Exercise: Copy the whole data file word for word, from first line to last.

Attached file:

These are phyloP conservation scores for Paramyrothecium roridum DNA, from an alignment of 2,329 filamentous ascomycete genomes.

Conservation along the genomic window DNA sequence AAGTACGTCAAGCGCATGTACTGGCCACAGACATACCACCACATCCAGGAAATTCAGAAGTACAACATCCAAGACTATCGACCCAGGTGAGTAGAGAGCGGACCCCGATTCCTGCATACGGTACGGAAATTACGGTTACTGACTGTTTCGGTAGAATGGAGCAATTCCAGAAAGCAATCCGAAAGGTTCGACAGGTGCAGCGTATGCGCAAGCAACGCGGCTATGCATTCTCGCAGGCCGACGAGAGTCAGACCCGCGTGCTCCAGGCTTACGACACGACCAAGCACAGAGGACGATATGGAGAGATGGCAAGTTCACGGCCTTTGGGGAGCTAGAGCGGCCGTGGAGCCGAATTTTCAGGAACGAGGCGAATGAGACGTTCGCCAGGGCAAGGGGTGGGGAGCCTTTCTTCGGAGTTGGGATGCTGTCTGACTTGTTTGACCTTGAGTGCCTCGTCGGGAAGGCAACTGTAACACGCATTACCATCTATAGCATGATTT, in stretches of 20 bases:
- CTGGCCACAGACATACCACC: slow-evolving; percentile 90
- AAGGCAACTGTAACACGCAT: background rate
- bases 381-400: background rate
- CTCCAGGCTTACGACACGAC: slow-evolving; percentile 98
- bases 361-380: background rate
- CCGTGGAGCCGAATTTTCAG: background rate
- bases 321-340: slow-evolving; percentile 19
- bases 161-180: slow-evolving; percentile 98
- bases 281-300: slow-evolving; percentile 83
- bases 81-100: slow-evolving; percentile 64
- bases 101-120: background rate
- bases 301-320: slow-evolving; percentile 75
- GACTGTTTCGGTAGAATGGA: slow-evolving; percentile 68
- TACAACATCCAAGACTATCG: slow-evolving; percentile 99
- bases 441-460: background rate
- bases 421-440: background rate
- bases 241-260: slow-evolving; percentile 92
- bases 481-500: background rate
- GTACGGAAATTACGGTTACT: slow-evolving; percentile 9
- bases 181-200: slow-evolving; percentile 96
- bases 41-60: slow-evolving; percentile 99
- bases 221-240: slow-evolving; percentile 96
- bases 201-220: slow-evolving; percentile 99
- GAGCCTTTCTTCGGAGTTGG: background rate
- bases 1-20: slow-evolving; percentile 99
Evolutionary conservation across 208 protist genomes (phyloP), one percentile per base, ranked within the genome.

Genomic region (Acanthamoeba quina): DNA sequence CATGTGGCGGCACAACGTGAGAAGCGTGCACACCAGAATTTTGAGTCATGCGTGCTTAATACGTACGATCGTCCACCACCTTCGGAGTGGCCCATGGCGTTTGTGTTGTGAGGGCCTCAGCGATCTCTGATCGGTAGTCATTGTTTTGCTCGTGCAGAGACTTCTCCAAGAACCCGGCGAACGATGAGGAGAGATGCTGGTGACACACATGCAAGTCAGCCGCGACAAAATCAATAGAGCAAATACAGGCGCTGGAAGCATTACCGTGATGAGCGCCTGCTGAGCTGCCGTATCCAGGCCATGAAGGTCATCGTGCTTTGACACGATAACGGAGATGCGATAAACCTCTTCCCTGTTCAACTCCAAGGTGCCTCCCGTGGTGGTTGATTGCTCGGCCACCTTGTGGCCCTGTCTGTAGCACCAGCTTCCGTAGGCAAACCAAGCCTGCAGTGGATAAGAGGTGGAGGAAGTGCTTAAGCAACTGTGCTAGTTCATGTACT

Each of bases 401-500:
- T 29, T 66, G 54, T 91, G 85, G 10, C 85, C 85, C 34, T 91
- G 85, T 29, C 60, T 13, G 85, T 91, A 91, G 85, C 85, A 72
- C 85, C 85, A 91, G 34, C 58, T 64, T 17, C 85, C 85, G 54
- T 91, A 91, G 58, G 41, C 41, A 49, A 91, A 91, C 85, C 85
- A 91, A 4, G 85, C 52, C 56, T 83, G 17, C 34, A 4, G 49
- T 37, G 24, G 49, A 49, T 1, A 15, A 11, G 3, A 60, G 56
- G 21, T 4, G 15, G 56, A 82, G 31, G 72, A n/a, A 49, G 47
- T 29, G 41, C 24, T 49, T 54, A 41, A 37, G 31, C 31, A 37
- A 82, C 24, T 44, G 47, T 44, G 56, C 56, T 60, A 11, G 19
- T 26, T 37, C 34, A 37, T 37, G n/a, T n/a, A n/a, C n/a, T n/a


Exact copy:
These are phyloP conservation scores for Paramyrothecium roridum DNA, from an alignment of 2,329 filamentous ascomycete genomes.

Conservation along the genomic window DNA sequence AAGTACGTCAAGCGCATGTACTGGCCACAGACATACCACCACATCCAGGAAATTCAGAAGTACAACATCCAAGACTATCGACCCAGGTGAGTAGAGAGCGGACCCCGATTCCTGCATACGGTACGGAAATTACGGTTACTGACTGTTTCGGTAGAATGGAGCAATTCCAGAAAGCAATCCGAAAGGTTCGACAGGTGCAGCGTATGCGCAAGCAACGCGGCTATGCATTCTCGCAGGCCGACGAGAGTCAGACCCGCGTGCTCCAGGCTTACGACACGACCAAGCACAGAGGACGATATGGAGAGATGGCAAGTTCACGGCCTTTGGGGAGCTAGAGCGGCCGTGGAGCCGAATTTTCAGGAACGAGGCGAATGAGACGTTCGCCAGGGCAAGGGGTGGGGAGCCTTTCTTCGGAGTTGGGATGCTGTCTGACTTGTTTGACCTTGAGTGCCTCGTCGGGAAGGCAACTGTAACACGCATTACCATCTATAGCATGATTT, in stretches of 20 bases:
- CTGGCCACAGACATACCACC: slow-evolving; percentile 90
- AAGGCAACTGTAACACGCAT: background rate
- bases 381-400: background rate
- CTCCAGGCTTACGACACGAC: slow-evolving; percentile 98
- bases 361-380: background rate
- CCGTGGAGCCGAATTTTCAG: background rate
- bases 321-340: slow-evolving; percentile 19
- bases 161-180: slow-evolving; percentile 98
- bases 281-300: slow-evolving; percentile 83
- bases 81-100: slow-evolving; percentile 64
- bases 101-120: background rate
- bases 301-320: slow-evolving; percentile 75
- GACTGTTTCGGTAGAATGGA: slow-evolving; percentile 68
- TACAACATCCAAGACTATCG: slow-evolving; percentile 99
- bases 441-460: background rate
- bases 421-440: background rate
- bases 241-260: slow-evolving; percentile 92
- bases 481-500: background rate
- GTACGGAAATTACGGTTACT: slow-evolving; percentile 9
- bases 181-200: slow-evolving; percentile 96
- bases 41-60: slow-evolving; percentile 99
- bases 221-240: slow-evolving; percentile 96
- bases 201-220: slow-evolving; percentile 99
- GAGCCTTTCTTCGGAGTTGG: background rate
- bases 1-20: slow-evolving; percentile 99
Evolutionary conservation across 208 protist genomes (phyloP), one percentile per base, ranked within the genome.

Genomic region (Acanthamoeba quina): DNA sequence CATGTGGCGGCACAACGTGAGAAGCGTGCACACCAGAATTTTGAGTCATGCGTGCTTAATACGTACGATCGTCCACCACCTTCGGAGTGGCCCATGGCGTTTGTGTTGTGAGGGCCTCAGCGATCTCTGATCGGTAGTCATTGTTTTGCTCGTGCAGAGACTTCTCCAAGAACCCGGCGAACGATGAGGAGAGATGCTGGTGACACACATGCAAGTCAGCCGCGACAAAATCAATAGAGCAAATACAGGCGCTGGAAGCATTACCGTGATGAGCGCCTGCTGAGCTGCCGTATCCAGGCCATGAAGGTCATCGTGCTTTGACACGATAACGGAGATGCGATAAACCTCTTCCCTGTTCAACTCCAAGGTGCCTCCCGTGGTGGTTGATTGCTCGGCCACCTTGTGGCCCTGTCTGTAGCACCAGCTTCCGTAGGCAAACCAAGCCTGCAGTGGATAAGAGGTGGAGGAAGTGCTTAAGCAACTGTGCTAGTTCATGTACT

Each of bases 401-500:
- T 29, T 66, G 54, T 91, G 85, G 10, C 85, C 85, C 34, T 91
- G 85, T 29, C 60, T 13, G 85, T 91, A 91, G 85, C 85, A 72
- C 85, C 85, A 91, G 34, C 58, T 64, T 17, C 85, C 85, G 54
- T 91, A 91, G 58, G 41, C 41, A 49, A 91, A 91, C 85, C 85
- A 91, A 4, G 85, C 52, C 56, T 83, G 17, C 34, A 4, G 49
- T 37, G 24, G 49, A 49, T 1, A 15, A 11, G 3, A 60, G 56
- G 21, T 4, G 15, G 56, A 82, G 31, G 72, A n/a, A 49, G 47
- T 29, G 41, C 24, T 49, T 54, A 41, A 37, G 31, C 31, A 37
- A 82, C 24, T 44, G 47, T 44, G 56, C 56, T 60, A 11, G 19
- T 26, T 37, C 34, A 37, T 37, G n/a, T n/a, A n/a, C n/a, T n/a